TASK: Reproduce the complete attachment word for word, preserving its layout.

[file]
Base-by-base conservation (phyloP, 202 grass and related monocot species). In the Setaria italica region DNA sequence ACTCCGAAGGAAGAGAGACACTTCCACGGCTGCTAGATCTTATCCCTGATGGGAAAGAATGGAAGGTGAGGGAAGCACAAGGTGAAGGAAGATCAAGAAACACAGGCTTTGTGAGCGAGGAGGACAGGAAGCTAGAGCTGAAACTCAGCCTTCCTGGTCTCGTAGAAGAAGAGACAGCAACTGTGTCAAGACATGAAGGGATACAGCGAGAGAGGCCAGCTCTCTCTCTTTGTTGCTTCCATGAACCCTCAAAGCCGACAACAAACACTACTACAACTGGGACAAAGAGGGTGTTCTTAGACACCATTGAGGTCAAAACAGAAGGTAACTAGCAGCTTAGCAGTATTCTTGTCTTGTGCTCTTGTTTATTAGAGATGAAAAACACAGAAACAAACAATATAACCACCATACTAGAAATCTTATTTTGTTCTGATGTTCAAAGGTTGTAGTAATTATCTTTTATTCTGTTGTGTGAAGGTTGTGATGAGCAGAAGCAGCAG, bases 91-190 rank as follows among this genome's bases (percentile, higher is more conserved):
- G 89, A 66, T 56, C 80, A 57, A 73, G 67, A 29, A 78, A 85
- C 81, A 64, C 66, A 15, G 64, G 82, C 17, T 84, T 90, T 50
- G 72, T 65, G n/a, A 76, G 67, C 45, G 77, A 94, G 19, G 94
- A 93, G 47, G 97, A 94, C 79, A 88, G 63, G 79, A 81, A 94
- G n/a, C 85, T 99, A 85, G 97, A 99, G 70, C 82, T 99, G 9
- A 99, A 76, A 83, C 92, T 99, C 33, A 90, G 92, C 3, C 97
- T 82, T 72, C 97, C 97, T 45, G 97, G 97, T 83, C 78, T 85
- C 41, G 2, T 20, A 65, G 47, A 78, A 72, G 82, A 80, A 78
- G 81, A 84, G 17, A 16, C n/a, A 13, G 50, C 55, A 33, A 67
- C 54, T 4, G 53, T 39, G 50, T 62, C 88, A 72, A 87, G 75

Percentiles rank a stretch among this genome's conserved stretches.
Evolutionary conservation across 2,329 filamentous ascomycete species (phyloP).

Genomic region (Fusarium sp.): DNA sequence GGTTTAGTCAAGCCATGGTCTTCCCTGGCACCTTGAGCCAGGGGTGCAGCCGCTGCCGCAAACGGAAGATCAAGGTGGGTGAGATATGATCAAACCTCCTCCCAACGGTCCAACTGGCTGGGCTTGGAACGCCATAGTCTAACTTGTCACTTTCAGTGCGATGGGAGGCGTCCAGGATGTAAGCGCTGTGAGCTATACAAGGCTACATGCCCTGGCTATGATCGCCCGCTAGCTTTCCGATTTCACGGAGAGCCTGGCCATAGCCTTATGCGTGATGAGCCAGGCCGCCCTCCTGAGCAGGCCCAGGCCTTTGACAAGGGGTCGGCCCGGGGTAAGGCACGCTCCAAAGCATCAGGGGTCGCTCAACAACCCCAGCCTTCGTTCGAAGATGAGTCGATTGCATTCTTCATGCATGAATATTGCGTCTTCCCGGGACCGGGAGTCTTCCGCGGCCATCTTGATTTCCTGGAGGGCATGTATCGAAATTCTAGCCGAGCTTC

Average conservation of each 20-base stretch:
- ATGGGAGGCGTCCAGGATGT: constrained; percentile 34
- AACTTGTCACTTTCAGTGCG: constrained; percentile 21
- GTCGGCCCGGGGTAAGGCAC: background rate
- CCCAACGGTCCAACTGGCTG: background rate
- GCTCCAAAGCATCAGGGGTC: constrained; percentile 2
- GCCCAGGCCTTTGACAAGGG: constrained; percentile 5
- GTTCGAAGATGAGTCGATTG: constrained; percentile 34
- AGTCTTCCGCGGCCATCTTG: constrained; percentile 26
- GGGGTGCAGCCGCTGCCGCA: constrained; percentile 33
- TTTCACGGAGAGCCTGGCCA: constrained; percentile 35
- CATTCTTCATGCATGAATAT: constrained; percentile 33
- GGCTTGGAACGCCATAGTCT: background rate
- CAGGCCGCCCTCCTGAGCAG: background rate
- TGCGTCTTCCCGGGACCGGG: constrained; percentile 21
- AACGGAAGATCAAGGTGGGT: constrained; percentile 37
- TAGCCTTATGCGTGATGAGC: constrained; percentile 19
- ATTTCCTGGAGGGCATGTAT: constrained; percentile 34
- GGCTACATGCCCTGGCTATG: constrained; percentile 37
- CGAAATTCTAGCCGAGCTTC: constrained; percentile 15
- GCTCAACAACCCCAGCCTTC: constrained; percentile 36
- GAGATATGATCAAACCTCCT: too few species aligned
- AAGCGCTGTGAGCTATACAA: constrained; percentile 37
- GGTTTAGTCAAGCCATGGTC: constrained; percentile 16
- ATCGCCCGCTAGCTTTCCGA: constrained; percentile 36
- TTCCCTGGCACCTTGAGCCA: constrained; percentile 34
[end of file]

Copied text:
Base-by-base conservation (phyloP, 202 grass and related monocot species). In the Setaria italica region DNA sequence ACTCCGAAGGAAGAGAGACACTTCCACGGCTGCTAGATCTTATCCCTGATGGGAAAGAATGGAAGGTGAGGGAAGCACAAGGTGAAGGAAGATCAAGAAACACAGGCTTTGTGAGCGAGGAGGACAGGAAGCTAGAGCTGAAACTCAGCCTTCCTGGTCTCGTAGAAGAAGAGACAGCAACTGTGTCAAGACATGAAGGGATACAGCGAGAGAGGCCAGCTCTCTCTCTTTGTTGCTTCCATGAACCCTCAAAGCCGACAACAAACACTACTACAACTGGGACAAAGAGGGTGTTCTTAGACACCATTGAGGTCAAAACAGAAGGTAACTAGCAGCTTAGCAGTATTCTTGTCTTGTGCTCTTGTTTATTAGAGATGAAAAACACAGAAACAAACAATATAACCACCATACTAGAAATCTTATTTTGTTCTGATGTTCAAAGGTTGTAGTAATTATCTTTTATTCTGTTGTGTGAAGGTTGTGATGAGCAGAAGCAGCAG, bases 91-190 rank as follows among this genome's bases (percentile, higher is more conserved):
- G 89, A 66, T 56, C 80, A 57, A 73, G 67, A 29, A 78, A 85
- C 81, A 64, C 66, A 15, G 64, G 82, C 17, T 84, T 90, T 50
- G 72, T 65, G n/a, A 76, G 67, C 45, G 77, A 94, G 19, G 94
- A 93, G 47, G 97, A 94, C 79, A 88, G 63, G 79, A 81, A 94
- G n/a, C 85, T 99, A 85, G 97, A 99, G 70, C 82, T 99, G 9
- A 99, A 76, A 83, C 92, T 99, C 33, A 90, G 92, C 3, C 97
- T 82, T 72, C 97, C 97, T 45, G 97, G 97, T 83, C 78, T 85
- C 41, G 2, T 20, A 65, G 47, A 78, A 72, G 82, A 80, A 78
- G 81, A 84, G 17, A 16, C n/a, A 13, G 50, C 55, A 33, A 67
- C 54, T 4, G 53, T 39, G 50, T 62, C 88, A 72, A 87, G 75

Percentiles rank a stretch among this genome's conserved stretches.
Evolutionary conservation across 2,329 filamentous ascomycete species (phyloP).

Genomic region (Fusarium sp.): DNA sequence GGTTTAGTCAAGCCATGGTCTTCCCTGGCACCTTGAGCCAGGGGTGCAGCCGCTGCCGCAAACGGAAGATCAAGGTGGGTGAGATATGATCAAACCTCCTCCCAACGGTCCAACTGGCTGGGCTTGGAACGCCATAGTCTAACTTGTCACTTTCAGTGCGATGGGAGGCGTCCAGGATGTAAGCGCTGTGAGCTATACAAGGCTACATGCCCTGGCTATGATCGCCCGCTAGCTTTCCGATTTCACGGAGAGCCTGGCCATAGCCTTATGCGTGATGAGCCAGGCCGCCCTCCTGAGCAGGCCCAGGCCTTTGACAAGGGGTCGGCCCGGGGTAAGGCACGCTCCAAAGCATCAGGGGTCGCTCAACAACCCCAGCCTTCGTTCGAAGATGAGTCGATTGCATTCTTCATGCATGAATATTGCGTCTTCCCGGGACCGGGAGTCTTCCGCGGCCATCTTGATTTCCTGGAGGGCATGTATCGAAATTCTAGCCGAGCTTC

Average conservation of each 20-base stretch:
- ATGGGAGGCGTCCAGGATGT: constrained; percentile 34
- AACTTGTCACTTTCAGTGCG: constrained; percentile 21
- GTCGGCCCGGGGTAAGGCAC: background rate
- CCCAACGGTCCAACTGGCTG: background rate
- GCTCCAAAGCATCAGGGGTC: constrained; percentile 2
- GCCCAGGCCTTTGACAAGGG: constrained; percentile 5
- GTTCGAAGATGAGTCGATTG: constrained; percentile 34
- AGTCTTCCGCGGCCATCTTG: constrained; percentile 26
- GGGGTGCAGCCGCTGCCGCA: constrained; percentile 33
- TTTCACGGAGAGCCTGGCCA: constrained; percentile 35
- CATTCTTCATGCATGAATAT: constrained; percentile 33
- GGCTTGGAACGCCATAGTCT: background rate
- CAGGCCGCCCTCCTGAGCAG: background rate
- TGCGTCTTCCCGGGACCGGG: constrained; percentile 21
- AACGGAAGATCAAGGTGGGT: constrained; percentile 37
- TAGCCTTATGCGTGATGAGC: constrained; percentile 19
- ATTTCCTGGAGGGCATGTAT: constrained; percentile 34
- GGCTACATGCCCTGGCTATG: constrained; percentile 37
- CGAAATTCTAGCCGAGCTTC: constrained; percentile 15
- GCTCAACAACCCCAGCCTTC: constrained; percentile 36
- GAGATATGATCAAACCTCCT: too few species aligned
- AAGCGCTGTGAGCTATACAA: constrained; percentile 37
- GGTTTAGTCAAGCCATGGTC: constrained; percentile 16
- ATCGCCCGCTAGCTTTCCGA: constrained; percentile 36
- TTCCCTGGCACCTTGAGCCA: constrained; percentile 34